Sleep Apnea is a sleep disorder that is caused when the soft tissues of the mouth and palate fall back and temporarily block the breathing passages. People with sleep apnea have one or more pauses in breathing or shallow breaths during their sleep due to an obstruction. These breathing pauses can last from a few seconds to minutes and can happen hundreds of times throughout their sleep. Breathing eventually resumes with a loud gasp or a snort for air, as the person is temporarily woken up from a deep sleep. One of the many medical consequences of sleep apnea includes excess weight gain or obesity. A physical indication of sleep apnea can be a neck size greater than 17.5 inches (for men), others include: having a small upper airway, large tongue, tonsils, or uvula; having a recessed chin, small jaw, or a large overbite; smoking and alcohol use; and being 40 or older.
In a study published by International Journal of Obesity, researches from the University of Helsinki found that among 5,700 middle-aged women, those who struggled with weight gain also had difficulty sleeping, in comparison to their peers who got the recommended eight hours a night. In another clinical study performed by University of Colorado Boulder, Dr. Kenneth Wright and colleagues found that men who only slept five hours a night put on two pounds within one week, yikes! “Just getting less sleep, by itself, is not going to lead to weight gain. But when people get insufficient sleep, it leads them to eat more than they actually need”, Dr. Wright.
So how exactly does the lack of sleep affects our ability to control weight ? It has to do with hormones- Leptin and Ghrelin. Leptin is a hormone, made by fat cells, that decreases your appetite. Ghrelin is a hormone that increases appetite, and also plays a role in body weight. Many obese people have built up a resistance to the appetite-suppressing effects of leptin. When we are sleep-deprived, research has discovered that our bodies produce more ghrelin and less leptin. In addition, those who are overweight are more likely to develop Sleep Apnea.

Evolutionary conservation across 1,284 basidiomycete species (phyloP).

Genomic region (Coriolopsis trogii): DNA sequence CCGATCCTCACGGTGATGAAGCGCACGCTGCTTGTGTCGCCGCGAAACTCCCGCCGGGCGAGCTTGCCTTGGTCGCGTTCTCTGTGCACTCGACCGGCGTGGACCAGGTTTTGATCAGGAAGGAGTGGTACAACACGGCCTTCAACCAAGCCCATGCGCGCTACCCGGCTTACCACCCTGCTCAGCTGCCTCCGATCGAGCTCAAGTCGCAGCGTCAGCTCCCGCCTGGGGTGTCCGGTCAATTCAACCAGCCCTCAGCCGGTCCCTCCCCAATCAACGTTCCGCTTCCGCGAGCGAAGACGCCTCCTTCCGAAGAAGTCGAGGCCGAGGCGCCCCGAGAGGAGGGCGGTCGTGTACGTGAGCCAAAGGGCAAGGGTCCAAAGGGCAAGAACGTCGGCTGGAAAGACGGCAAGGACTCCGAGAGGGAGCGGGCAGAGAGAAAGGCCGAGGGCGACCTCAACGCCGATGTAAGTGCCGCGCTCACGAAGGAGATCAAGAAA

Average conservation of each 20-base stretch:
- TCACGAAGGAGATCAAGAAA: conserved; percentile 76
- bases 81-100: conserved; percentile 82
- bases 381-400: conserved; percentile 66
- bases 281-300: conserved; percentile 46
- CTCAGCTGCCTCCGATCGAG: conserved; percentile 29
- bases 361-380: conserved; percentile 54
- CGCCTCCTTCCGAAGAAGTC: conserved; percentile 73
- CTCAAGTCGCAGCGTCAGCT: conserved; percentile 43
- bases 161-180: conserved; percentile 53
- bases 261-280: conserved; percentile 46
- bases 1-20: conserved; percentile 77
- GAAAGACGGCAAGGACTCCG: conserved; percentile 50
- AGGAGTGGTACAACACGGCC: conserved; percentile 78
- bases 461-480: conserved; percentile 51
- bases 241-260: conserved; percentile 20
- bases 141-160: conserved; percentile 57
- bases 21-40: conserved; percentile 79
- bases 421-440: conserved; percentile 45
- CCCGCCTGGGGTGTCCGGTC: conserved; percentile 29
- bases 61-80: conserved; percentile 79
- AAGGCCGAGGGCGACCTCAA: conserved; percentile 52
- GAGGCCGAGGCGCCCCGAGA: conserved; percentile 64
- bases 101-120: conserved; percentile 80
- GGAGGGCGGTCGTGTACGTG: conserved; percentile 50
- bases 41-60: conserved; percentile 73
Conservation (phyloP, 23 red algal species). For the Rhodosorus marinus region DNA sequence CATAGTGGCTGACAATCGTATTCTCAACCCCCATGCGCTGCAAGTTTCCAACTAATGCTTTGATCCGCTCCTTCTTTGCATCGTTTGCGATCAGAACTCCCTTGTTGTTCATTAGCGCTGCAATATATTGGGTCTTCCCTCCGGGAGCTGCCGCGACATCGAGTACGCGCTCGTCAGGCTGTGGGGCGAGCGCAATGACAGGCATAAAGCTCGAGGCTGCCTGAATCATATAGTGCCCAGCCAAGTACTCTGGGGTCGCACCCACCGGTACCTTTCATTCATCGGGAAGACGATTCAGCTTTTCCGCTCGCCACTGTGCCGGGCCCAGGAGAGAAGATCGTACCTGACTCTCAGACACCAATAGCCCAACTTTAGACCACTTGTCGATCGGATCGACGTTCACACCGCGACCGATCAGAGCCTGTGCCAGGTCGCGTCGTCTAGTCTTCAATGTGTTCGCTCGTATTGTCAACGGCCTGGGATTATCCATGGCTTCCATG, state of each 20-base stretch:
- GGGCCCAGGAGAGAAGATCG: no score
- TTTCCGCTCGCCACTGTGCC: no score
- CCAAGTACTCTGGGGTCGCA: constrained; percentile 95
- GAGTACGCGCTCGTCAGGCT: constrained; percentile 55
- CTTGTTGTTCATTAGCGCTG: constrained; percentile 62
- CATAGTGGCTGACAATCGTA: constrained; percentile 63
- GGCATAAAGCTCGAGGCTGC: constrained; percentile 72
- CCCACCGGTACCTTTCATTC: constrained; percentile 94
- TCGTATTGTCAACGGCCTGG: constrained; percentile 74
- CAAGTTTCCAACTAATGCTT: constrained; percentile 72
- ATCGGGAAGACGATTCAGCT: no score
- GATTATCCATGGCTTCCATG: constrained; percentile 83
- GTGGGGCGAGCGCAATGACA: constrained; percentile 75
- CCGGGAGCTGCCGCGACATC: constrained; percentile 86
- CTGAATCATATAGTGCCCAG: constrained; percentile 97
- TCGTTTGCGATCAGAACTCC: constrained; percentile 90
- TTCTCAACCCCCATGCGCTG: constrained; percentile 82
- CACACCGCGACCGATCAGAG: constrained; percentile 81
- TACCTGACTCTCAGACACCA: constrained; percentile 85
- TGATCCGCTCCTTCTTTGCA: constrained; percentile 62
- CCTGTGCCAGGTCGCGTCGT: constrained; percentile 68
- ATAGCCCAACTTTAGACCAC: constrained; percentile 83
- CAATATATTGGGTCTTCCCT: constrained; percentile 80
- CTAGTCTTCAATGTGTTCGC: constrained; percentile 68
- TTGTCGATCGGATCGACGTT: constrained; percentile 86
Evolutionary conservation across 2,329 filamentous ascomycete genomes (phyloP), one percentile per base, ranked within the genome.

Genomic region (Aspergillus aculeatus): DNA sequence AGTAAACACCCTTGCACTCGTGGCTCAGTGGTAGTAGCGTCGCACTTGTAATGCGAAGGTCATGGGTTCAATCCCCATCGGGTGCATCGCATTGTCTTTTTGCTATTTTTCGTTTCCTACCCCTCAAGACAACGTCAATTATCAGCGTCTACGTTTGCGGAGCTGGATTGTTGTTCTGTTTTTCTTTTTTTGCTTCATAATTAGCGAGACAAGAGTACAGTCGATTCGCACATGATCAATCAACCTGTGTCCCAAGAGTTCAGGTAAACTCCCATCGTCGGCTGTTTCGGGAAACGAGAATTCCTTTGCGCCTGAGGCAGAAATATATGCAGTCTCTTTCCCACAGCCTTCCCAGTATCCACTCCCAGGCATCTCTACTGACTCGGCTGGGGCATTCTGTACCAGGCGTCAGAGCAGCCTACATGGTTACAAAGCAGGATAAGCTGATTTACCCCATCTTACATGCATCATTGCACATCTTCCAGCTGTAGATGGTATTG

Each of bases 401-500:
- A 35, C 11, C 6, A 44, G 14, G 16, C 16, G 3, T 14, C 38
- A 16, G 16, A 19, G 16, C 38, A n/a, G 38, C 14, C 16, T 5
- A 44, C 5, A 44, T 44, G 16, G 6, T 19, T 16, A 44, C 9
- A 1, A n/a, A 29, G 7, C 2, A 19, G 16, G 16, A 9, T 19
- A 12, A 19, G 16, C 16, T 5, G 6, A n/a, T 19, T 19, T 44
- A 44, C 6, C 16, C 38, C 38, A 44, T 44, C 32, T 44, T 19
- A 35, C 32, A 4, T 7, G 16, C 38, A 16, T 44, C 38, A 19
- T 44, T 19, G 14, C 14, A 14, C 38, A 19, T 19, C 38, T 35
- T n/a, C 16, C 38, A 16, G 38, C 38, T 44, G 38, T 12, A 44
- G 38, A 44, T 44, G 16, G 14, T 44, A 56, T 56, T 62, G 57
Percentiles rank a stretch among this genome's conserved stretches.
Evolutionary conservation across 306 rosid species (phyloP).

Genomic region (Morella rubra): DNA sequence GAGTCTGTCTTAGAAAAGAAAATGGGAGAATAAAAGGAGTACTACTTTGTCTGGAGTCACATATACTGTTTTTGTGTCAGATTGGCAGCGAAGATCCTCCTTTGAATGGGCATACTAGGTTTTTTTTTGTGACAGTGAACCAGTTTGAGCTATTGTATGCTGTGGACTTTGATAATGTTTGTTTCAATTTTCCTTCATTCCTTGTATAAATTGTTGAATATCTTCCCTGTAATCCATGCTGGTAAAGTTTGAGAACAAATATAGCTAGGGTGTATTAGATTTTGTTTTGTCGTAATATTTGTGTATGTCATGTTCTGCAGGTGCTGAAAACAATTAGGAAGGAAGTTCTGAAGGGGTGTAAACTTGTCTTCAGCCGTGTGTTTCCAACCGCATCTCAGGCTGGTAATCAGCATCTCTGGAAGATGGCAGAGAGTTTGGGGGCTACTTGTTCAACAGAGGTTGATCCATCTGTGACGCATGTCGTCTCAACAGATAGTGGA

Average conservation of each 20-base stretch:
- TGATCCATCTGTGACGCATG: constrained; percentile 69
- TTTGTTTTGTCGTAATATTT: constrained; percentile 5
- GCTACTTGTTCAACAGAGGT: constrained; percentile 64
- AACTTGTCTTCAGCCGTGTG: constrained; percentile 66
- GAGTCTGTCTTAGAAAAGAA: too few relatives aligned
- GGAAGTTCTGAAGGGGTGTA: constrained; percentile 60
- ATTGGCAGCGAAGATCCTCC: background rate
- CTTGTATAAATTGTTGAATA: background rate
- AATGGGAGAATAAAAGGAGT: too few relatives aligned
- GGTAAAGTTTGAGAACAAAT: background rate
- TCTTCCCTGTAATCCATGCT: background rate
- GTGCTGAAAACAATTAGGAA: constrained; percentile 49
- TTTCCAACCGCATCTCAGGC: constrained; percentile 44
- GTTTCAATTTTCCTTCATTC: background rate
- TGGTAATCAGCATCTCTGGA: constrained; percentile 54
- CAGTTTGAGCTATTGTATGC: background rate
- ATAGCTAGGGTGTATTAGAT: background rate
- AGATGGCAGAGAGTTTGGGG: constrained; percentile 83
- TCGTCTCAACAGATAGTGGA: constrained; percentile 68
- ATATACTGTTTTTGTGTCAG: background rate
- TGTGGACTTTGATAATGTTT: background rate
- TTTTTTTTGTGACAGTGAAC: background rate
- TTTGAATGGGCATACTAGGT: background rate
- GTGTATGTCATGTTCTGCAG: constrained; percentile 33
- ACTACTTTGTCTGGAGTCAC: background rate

Another hormone affected by sleep disorders is insulin. When you do not sleep well, your cells block insulin’s efforts to transmit glucose into our cells, placing u at a higher risk for Type 2 Diabetes. Also, insulin progresses the release of leptin, the “stop eating” hormone. So in conclusion- sleep deprivation causes your cells to reject insulin, making less leptin, which means more eating, and more weight gain.
Ok! So finally some good news! Raphaelson Dental Sleep Center offers free airway evaluations to determine whether there are any obstructions in the airway that can be causing obstructive sleep apnea. We also provide our patients with at convenient home sleep study that identifies and diagnoses sleep apnea. And best of all, most major medical insurance offer benefits for sleep apnea treatment.
Tags: Obstructive Sleep Apnea, Raphaelson Dental Sleep Center, Sleep Apnea, weight gain